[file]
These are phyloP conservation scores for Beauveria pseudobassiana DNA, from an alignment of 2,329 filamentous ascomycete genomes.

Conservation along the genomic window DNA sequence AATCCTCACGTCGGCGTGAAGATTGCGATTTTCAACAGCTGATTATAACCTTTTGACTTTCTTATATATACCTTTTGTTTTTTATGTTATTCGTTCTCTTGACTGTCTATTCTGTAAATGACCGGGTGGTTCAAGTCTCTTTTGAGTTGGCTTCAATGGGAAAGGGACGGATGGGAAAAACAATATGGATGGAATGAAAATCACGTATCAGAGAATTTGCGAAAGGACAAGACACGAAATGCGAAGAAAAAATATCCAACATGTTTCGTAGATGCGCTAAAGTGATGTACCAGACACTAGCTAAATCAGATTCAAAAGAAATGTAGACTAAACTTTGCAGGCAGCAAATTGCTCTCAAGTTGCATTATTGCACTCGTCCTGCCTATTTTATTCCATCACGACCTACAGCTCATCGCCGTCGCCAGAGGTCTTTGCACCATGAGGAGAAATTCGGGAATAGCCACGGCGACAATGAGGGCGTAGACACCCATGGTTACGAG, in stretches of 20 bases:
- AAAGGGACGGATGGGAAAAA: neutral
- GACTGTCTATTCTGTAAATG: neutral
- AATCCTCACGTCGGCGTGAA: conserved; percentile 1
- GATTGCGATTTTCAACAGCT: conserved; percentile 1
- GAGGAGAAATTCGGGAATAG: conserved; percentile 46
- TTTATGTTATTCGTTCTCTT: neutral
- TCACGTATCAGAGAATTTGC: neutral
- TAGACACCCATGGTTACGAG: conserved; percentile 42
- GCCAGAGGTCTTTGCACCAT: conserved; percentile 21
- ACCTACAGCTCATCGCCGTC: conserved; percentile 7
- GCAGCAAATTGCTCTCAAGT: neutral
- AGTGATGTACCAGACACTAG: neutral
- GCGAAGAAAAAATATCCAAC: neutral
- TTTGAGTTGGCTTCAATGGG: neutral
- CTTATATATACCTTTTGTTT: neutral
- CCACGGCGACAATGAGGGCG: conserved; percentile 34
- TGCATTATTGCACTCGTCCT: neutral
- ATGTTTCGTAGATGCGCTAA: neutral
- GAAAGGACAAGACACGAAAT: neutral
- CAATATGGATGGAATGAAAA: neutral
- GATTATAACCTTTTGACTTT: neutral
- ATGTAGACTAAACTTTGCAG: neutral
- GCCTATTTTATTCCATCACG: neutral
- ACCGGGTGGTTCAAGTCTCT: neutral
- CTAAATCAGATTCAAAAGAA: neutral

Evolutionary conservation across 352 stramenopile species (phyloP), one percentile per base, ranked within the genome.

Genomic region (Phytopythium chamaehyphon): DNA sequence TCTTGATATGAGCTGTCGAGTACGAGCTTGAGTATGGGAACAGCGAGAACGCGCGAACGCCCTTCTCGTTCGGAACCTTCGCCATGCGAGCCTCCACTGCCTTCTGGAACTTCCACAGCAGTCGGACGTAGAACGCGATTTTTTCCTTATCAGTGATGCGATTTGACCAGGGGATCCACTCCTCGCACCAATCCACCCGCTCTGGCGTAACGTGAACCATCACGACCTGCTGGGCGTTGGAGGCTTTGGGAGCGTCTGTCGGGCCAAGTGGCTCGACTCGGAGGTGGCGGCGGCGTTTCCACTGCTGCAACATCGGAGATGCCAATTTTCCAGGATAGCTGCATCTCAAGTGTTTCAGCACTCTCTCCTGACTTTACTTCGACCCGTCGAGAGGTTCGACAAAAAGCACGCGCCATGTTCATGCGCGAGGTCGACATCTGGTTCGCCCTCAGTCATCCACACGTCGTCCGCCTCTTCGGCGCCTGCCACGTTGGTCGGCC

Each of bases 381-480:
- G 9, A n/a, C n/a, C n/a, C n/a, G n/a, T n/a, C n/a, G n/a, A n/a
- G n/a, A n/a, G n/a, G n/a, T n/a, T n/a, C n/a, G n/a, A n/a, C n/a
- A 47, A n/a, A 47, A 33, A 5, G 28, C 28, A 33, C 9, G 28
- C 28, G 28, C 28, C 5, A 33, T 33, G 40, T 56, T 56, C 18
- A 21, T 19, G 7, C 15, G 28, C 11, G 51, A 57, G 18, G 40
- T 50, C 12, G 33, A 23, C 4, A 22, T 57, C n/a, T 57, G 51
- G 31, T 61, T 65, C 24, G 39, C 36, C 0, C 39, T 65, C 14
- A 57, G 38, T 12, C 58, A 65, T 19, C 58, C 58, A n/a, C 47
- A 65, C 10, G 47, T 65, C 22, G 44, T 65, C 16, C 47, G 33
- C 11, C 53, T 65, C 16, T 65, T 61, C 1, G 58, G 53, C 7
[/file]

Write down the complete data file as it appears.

These are phyloP conservation scores for Beauveria pseudobassiana DNA, from an alignment of 2,329 filamentous ascomycete genomes.

Conservation along the genomic window DNA sequence AATCCTCACGTCGGCGTGAAGATTGCGATTTTCAACAGCTGATTATAACCTTTTGACTTTCTTATATATACCTTTTGTTTTTTATGTTATTCGTTCTCTTGACTGTCTATTCTGTAAATGACCGGGTGGTTCAAGTCTCTTTTGAGTTGGCTTCAATGGGAAAGGGACGGATGGGAAAAACAATATGGATGGAATGAAAATCACGTATCAGAGAATTTGCGAAAGGACAAGACACGAAATGCGAAGAAAAAATATCCAACATGTTTCGTAGATGCGCTAAAGTGATGTACCAGACACTAGCTAAATCAGATTCAAAAGAAATGTAGACTAAACTTTGCAGGCAGCAAATTGCTCTCAAGTTGCATTATTGCACTCGTCCTGCCTATTTTATTCCATCACGACCTACAGCTCATCGCCGTCGCCAGAGGTCTTTGCACCATGAGGAGAAATTCGGGAATAGCCACGGCGACAATGAGGGCGTAGACACCCATGGTTACGAG, in stretches of 20 bases:
- AAAGGGACGGATGGGAAAAA: neutral
- GACTGTCTATTCTGTAAATG: neutral
- AATCCTCACGTCGGCGTGAA: conserved; percentile 1
- GATTGCGATTTTCAACAGCT: conserved; percentile 1
- GAGGAGAAATTCGGGAATAG: conserved; percentile 46
- TTTATGTTATTCGTTCTCTT: neutral
- TCACGTATCAGAGAATTTGC: neutral
- TAGACACCCATGGTTACGAG: conserved; percentile 42
- GCCAGAGGTCTTTGCACCAT: conserved; percentile 21
- ACCTACAGCTCATCGCCGTC: conserved; percentile 7
- GCAGCAAATTGCTCTCAAGT: neutral
- AGTGATGTACCAGACACTAG: neutral
- GCGAAGAAAAAATATCCAAC: neutral
- TTTGAGTTGGCTTCAATGGG: neutral
- CTTATATATACCTTTTGTTT: neutral
- CCACGGCGACAATGAGGGCG: conserved; percentile 34
- TGCATTATTGCACTCGTCCT: neutral
- ATGTTTCGTAGATGCGCTAA: neutral
- GAAAGGACAAGACACGAAAT: neutral
- CAATATGGATGGAATGAAAA: neutral
- GATTATAACCTTTTGACTTT: neutral
- ATGTAGACTAAACTTTGCAG: neutral
- GCCTATTTTATTCCATCACG: neutral
- ACCGGGTGGTTCAAGTCTCT: neutral
- CTAAATCAGATTCAAAAGAA: neutral

Evolutionary conservation across 352 stramenopile species (phyloP), one percentile per base, ranked within the genome.

Genomic region (Phytopythium chamaehyphon): DNA sequence TCTTGATATGAGCTGTCGAGTACGAGCTTGAGTATGGGAACAGCGAGAACGCGCGAACGCCCTTCTCGTTCGGAACCTTCGCCATGCGAGCCTCCACTGCCTTCTGGAACTTCCACAGCAGTCGGACGTAGAACGCGATTTTTTCCTTATCAGTGATGCGATTTGACCAGGGGATCCACTCCTCGCACCAATCCACCCGCTCTGGCGTAACGTGAACCATCACGACCTGCTGGGCGTTGGAGGCTTTGGGAGCGTCTGTCGGGCCAAGTGGCTCGACTCGGAGGTGGCGGCGGCGTTTCCACTGCTGCAACATCGGAGATGCCAATTTTCCAGGATAGCTGCATCTCAAGTGTTTCAGCACTCTCTCCTGACTTTACTTCGACCCGTCGAGAGGTTCGACAAAAAGCACGCGCCATGTTCATGCGCGAGGTCGACATCTGGTTCGCCCTCAGTCATCCACACGTCGTCCGCCTCTTCGGCGCCTGCCACGTTGGTCGGCC

Each of bases 381-480:
- G 9, A n/a, C n/a, C n/a, C n/a, G n/a, T n/a, C n/a, G n/a, A n/a
- G n/a, A n/a, G n/a, G n/a, T n/a, T n/a, C n/a, G n/a, A n/a, C n/a
- A 47, A n/a, A 47, A 33, A 5, G 28, C 28, A 33, C 9, G 28
- C 28, G 28, C 28, C 5, A 33, T 33, G 40, T 56, T 56, C 18
- A 21, T 19, G 7, C 15, G 28, C 11, G 51, A 57, G 18, G 40
- T 50, C 12, G 33, A 23, C 4, A 22, T 57, C n/a, T 57, G 51
- G 31, T 61, T 65, C 24, G 39, C 36, C 0, C 39, T 65, C 14
- A 57, G 38, T 12, C 58, A 65, T 19, C 58, C 58, A n/a, C 47
- A 65, C 10, G 47, T 65, C 22, G 44, T 65, C 16, C 47, G 33
- C 11, C 53, T 65, C 16, T 65, T 61, C 1, G 58, G 53, C 7